In other industries, checklists are just one element of a carefully designed sociotechnical system built to support processes for high reliability and effective human performance. Some areas of healthcare, such as maternity care, have emulated this successfully.27 But in many healthcare settings the checklist may be the only element of an entire process that has been actively designed with reliability and safety in mind.9 This brings both risks and opportunities. One risk is that an over-reliance on checklists, coupled with unrealistic expectations regarding their application, leads to well meaning people with limited expertise developing cognitive aids that are poorly designed or ineffective and therefore distract more than they support.
Healthcare could learn further from the strategic use of cognitive aids and checklists as part of more integrated approaches to designing processes and improving reliability. For instance, considerable effort goes into supporting in-the-moment professional decision making by mapping out the complex conditions under which it is safe for an aircraft to depart and when it is not (box 2).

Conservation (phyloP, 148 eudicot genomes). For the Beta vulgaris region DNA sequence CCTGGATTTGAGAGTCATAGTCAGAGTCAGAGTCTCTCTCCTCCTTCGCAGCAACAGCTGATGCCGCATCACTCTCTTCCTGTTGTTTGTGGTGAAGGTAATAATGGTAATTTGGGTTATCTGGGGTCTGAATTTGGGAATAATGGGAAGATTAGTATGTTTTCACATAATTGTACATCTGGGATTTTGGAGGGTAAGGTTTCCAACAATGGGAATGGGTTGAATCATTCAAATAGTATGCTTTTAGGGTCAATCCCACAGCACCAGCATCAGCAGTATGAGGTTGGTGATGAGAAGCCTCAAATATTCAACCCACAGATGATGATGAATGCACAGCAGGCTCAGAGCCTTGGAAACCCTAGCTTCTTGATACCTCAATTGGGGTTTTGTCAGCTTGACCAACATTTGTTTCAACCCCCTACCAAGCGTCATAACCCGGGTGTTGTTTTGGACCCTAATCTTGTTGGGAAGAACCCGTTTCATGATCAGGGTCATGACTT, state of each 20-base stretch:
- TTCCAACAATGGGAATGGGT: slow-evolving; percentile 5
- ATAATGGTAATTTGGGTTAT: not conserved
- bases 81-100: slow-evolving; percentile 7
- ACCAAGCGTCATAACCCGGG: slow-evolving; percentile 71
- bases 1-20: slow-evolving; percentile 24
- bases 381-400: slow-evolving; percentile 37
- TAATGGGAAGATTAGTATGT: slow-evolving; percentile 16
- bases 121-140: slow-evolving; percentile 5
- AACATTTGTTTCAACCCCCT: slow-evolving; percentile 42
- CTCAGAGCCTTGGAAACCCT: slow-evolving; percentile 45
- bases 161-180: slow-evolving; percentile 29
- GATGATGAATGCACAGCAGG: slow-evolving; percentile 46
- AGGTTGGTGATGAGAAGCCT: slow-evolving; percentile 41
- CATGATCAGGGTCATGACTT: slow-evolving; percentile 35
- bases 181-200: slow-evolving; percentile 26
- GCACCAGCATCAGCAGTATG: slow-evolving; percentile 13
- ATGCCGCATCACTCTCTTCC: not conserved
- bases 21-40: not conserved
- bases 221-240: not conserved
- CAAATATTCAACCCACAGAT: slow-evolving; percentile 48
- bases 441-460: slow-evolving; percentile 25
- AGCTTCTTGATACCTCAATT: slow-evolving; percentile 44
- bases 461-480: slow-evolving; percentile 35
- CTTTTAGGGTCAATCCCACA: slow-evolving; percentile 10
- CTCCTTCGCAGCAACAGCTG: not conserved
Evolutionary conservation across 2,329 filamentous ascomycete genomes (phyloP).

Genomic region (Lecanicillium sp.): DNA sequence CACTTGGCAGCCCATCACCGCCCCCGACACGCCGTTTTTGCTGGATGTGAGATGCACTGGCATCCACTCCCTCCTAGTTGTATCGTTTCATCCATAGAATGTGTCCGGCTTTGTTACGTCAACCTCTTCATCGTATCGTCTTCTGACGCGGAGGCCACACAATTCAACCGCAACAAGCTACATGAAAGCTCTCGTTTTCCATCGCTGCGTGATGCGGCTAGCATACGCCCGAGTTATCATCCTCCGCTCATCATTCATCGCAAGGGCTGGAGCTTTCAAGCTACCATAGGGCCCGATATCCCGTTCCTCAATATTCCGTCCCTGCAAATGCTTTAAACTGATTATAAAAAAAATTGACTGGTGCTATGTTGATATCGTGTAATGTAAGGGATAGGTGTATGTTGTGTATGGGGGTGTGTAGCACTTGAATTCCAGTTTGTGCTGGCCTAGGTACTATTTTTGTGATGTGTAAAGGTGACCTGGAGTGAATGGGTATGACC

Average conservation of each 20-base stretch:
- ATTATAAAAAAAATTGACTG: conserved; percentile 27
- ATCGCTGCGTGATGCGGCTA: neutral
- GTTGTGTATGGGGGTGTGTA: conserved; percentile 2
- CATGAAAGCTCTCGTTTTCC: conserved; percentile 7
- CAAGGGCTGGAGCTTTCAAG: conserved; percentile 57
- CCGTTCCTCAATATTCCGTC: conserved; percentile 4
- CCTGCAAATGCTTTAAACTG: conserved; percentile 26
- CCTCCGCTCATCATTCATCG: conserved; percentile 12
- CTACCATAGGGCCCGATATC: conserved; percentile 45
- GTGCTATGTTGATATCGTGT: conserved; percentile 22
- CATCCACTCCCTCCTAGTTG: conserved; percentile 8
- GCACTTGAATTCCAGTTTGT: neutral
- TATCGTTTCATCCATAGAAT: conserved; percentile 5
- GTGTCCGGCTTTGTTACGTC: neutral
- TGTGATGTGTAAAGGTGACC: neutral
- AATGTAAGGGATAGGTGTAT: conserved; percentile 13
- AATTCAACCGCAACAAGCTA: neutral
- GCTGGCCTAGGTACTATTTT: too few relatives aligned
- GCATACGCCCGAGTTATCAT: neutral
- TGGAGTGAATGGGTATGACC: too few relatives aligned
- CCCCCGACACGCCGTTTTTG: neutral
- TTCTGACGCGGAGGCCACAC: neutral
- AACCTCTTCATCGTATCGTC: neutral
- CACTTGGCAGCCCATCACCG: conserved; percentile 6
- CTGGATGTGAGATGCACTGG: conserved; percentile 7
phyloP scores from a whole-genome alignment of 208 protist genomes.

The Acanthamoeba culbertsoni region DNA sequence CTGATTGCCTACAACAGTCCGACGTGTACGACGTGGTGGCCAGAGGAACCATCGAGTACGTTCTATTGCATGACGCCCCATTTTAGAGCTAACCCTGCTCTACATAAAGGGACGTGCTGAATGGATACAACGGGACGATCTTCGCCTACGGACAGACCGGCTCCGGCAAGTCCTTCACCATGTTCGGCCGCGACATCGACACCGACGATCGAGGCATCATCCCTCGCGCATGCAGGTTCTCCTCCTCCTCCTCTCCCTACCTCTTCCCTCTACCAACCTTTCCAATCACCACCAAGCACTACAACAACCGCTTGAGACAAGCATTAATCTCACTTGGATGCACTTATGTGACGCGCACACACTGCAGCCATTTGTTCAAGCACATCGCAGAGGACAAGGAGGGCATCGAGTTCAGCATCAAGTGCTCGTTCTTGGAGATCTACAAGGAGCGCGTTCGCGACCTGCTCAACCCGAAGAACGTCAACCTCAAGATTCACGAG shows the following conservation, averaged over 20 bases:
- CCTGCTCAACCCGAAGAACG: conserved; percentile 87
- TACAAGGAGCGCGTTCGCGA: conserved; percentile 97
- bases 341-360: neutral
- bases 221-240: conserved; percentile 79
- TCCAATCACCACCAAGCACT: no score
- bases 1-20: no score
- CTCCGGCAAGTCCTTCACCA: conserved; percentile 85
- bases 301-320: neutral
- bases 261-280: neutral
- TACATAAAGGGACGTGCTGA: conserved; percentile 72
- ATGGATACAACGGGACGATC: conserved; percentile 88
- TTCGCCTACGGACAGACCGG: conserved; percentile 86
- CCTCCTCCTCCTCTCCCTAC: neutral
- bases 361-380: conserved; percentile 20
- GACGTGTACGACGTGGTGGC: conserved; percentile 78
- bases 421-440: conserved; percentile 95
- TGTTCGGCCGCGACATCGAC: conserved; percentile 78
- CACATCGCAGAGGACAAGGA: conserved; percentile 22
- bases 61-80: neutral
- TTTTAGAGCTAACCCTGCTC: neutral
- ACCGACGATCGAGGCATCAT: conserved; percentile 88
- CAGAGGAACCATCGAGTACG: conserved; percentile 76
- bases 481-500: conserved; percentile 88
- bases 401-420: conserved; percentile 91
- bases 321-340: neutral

Integrating systems analysis, decision making, and cognitive aids
The routine operational decisions that are made in airlines that determine whether a commercial airliner is airworthy and safe to fly are governed by a minimum equipment list (MEL).
At any point in time, any aircraft is likely to have some equipment that is faulty or inoperable. The MEL can be more than 400 pages, mapping out the conditions and contingencies under which an aircraft is safe to fly and providing the basis for sophisticated professional judgments by engineers and flight crews regarding whether an aircraft is safe to operate or not. Essentially, the MEL maps out for most conceivable scenarios that “If this is broken then it is safe to fly if A and B are operational and you don’t do C.”
The core requirements are determined by aviation regulators, documented by aircraft manufacturers, incorporated into airline operators’ procedures, and implemented by engineers and flight crew. MELs are highly systematised decision support tools that capture a deep body of technical knowledge and present it in a way that supports expert judgment and professional accountability. These sophisticated cognitive aids aim to support cautious and balanced decisions about risks: ensuring that airworthiness and safety are maintained at all times and core regulatory requirements are met, while avoiding unduly inconveniencing passengers or affecting airline revenues by removing serviceable aircraft from operation.